A satisfying visual function can be restored in early stages of the disease by the use of rigid gas permeable contact lenses (RGP). However, as the disease keeps progressing, intolerance or fitting problems frequently occur. The cornea often becomes too steep to provide a stable fit for the contact lens. The mechanism of action is that the irregularities of the keratoconic cornea are compensated by the tear film between the back surface of the contact lens and the front surface of the cornea.
In light of modern treatment options such as MyoRing, a cornea transplantation is considered the last resort of keratoconus treatment. Here, the affected cornea is replaced with the cornea of a human donor. The connection between the remaining corneal periphery and the transplanted donor cornea is achieved by sutures. This treatment requires a long rehabilitation period of at least 12 months. Even after successful transplantation, only a minority of eyes are able to provide a sufficient vision without rigid contact lenses.
Crosslinking is one of the most important innovations in the treatment of keratoconus during the past decade. This treatment stiffens the cornea and therefore prevents the disease from progressing in a significant number of cases. Crosslinking cannot achieve an improvement of vision. It is therefore the treatment of choice in the very early stages, where vision is still good but there is a considerable risk of progression of the disease.
Corneal crosslinking is a 2-step procedure:
1st step: Introduction of riboflavin into the corneal tissue. Riboflavin is a B2 Vitamin which is introduced into the cornea as yellow eye drops. The substance mediates the crosslinking of collagen in the cornea when irradiated by means of UV-A light. The riboflavin can be introduced into the corneal tissue either via an intact epithelial layer (epi-on) or after removing the epithelium (epi-off). The epithelium is the surface cell layer of the cornea which acts as a barrier for riboflavin penetration. Most surgeons remove the epithelium before soaking the cornea via Riboflavin eye drops (epi-off). Most studies show, that epi-off is more effective than epi-on. Epi-off has the disadvantage of significant postoperative pain for several days.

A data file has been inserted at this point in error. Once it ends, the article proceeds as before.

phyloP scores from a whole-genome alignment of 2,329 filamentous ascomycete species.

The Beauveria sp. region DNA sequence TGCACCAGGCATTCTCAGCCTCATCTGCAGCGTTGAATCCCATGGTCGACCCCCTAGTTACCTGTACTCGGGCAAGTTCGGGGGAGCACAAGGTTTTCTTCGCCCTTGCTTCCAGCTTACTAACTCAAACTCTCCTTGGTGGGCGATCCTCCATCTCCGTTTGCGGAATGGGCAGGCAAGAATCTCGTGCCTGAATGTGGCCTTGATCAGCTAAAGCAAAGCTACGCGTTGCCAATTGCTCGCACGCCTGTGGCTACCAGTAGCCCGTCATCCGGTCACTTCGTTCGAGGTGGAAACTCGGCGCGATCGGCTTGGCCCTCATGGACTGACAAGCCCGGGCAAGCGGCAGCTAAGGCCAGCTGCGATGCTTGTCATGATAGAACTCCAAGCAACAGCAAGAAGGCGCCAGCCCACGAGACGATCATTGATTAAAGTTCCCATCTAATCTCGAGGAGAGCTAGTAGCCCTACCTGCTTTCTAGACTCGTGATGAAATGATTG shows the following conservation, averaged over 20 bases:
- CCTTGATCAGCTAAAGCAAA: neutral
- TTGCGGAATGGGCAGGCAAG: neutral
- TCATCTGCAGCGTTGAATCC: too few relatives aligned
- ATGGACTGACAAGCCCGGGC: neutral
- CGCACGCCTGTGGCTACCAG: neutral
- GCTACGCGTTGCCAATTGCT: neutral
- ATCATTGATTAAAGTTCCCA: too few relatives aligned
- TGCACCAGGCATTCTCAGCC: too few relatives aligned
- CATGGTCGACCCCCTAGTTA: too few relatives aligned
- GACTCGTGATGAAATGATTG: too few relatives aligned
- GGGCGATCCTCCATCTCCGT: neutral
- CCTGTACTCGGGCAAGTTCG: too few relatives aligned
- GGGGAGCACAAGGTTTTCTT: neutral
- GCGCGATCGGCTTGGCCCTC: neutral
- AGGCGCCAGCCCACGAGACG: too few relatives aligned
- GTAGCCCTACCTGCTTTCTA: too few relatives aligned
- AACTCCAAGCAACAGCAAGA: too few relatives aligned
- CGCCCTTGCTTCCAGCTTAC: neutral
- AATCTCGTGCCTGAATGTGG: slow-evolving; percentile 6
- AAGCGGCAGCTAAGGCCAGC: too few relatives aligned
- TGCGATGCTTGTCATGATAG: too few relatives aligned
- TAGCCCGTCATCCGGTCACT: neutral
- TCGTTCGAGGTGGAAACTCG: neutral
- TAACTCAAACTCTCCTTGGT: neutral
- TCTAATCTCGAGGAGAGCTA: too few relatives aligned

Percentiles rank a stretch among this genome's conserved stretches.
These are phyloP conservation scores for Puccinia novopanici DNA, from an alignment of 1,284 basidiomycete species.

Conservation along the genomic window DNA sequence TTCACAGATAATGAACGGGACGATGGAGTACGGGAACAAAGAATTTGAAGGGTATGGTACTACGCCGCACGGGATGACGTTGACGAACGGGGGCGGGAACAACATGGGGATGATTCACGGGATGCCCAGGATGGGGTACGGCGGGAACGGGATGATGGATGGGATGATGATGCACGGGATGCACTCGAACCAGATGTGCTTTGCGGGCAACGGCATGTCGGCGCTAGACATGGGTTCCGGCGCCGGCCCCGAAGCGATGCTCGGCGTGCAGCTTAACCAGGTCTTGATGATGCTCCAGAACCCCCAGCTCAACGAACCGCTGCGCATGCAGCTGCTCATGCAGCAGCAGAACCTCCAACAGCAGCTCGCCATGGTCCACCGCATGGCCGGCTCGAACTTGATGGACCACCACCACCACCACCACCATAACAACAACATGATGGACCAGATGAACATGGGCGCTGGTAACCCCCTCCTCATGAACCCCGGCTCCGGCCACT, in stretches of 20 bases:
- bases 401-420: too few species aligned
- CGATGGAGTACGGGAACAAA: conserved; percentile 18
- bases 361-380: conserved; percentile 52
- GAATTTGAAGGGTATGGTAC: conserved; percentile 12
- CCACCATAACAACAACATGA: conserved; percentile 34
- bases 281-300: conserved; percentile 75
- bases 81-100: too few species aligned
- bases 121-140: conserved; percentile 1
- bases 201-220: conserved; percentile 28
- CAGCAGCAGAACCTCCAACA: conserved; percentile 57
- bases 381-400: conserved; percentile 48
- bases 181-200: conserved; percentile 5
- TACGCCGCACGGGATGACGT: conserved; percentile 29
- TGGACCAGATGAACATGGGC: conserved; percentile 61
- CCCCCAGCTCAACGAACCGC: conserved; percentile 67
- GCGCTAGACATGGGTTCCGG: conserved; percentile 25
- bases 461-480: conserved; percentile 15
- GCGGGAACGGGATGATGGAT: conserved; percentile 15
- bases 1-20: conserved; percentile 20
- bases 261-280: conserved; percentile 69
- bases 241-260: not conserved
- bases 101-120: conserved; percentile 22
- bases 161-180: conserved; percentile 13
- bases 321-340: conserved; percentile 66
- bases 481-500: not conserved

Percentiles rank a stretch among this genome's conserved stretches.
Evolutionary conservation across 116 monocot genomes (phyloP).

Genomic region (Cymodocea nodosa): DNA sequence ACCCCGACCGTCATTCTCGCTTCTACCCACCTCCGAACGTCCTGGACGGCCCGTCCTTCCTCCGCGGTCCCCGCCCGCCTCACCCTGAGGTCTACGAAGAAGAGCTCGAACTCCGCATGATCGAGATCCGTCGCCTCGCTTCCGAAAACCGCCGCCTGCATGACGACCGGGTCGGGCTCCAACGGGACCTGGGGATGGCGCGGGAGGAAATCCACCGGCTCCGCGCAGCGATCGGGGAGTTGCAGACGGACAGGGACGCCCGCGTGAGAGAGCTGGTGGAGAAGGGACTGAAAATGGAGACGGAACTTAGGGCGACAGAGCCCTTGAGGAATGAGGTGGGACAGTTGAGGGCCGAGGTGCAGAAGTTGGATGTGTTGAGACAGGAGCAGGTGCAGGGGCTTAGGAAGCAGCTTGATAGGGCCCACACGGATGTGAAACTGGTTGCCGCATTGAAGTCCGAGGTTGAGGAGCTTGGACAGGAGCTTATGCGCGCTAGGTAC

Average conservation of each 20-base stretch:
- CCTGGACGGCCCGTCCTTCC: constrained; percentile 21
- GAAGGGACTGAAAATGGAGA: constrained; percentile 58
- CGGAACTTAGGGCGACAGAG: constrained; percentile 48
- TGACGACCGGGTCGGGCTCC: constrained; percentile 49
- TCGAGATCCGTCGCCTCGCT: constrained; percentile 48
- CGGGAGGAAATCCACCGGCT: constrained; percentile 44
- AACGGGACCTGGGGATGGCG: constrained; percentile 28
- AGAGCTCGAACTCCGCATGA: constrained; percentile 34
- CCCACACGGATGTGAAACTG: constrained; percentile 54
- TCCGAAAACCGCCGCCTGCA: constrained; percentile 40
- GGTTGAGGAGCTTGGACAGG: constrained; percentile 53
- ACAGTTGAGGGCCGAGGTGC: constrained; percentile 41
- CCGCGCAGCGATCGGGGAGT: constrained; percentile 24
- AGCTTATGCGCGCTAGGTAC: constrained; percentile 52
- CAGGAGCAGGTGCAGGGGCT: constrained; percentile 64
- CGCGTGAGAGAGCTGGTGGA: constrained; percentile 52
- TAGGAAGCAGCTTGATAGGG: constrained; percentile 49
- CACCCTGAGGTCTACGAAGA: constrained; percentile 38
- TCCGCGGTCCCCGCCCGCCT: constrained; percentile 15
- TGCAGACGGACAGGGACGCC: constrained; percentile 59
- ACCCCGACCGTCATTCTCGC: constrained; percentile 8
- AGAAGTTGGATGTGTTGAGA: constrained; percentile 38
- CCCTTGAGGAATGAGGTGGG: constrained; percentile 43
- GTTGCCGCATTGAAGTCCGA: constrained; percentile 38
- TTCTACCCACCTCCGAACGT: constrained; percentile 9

2nd step: Irradiation of the cornea by means of UV-A light of 365nm wavelength and 5.4 J/cm2 total energy transfer in order to achieve sufficient stiffening of the cornea and to prevent further progression of the disease. A minimum thickness of 400 microns at the thinest point of the cornea is required to perform this step safely. A corneal thickness of less than 400 microns results in a significant risk of destroying the endothelial layer at the back surface of the cornea, which is responsible for keeping the cornea clear and transparent.
Ring segments (ICRS) are incomplete ring implants offered for improving the patient’s visual function. Some 20 years ago, these kinds of implants represented the first relevant technology for improving vision without performing corneal transplantation. Ring segments have to be implanted into the cornea via a circular tunnel and require suturing of the otherwise gaping wound. Since ICRS are designed as incomplete rings, they cannot prevent the progression of the disease and therefore often require additional crosslinking. This design is also responsible for postoperative complications such as extrusion. Given their comparably limited effective range and their postoperative complication rate, ring segments (ICRS) can be considered obsolete nowadays in light of the modern MyoRing technology.
MyoRing keratoplasty, also referred to as CISIS (Corneal IntraStromal Implantation System), is the remodeling of the geometrically altered cornea by inserting a complete ring implant (MyoRing) into the cornea in order to achieve both, improvement of vision and termination of the progression of the disease. The MyoRing is placed between two corneal layers just 300 microns beneath the surface. The tiny wound is self-sealing and requires no suture - it simply heals within several hours. Since the MyoRing is a complete ring, it can stabilize the cornea and avoid typical complications of ring segments. The MyoRing technology is characterized by particularly high effectiveness and safety. It was developed by Dr. Daxer in order to overcome the problems of ring segments.
The table provided above displays a comparison of the distinct treatment methods.
The following scheme is a depiction of modern and optimal steps, which can be taken when treating keratoconus.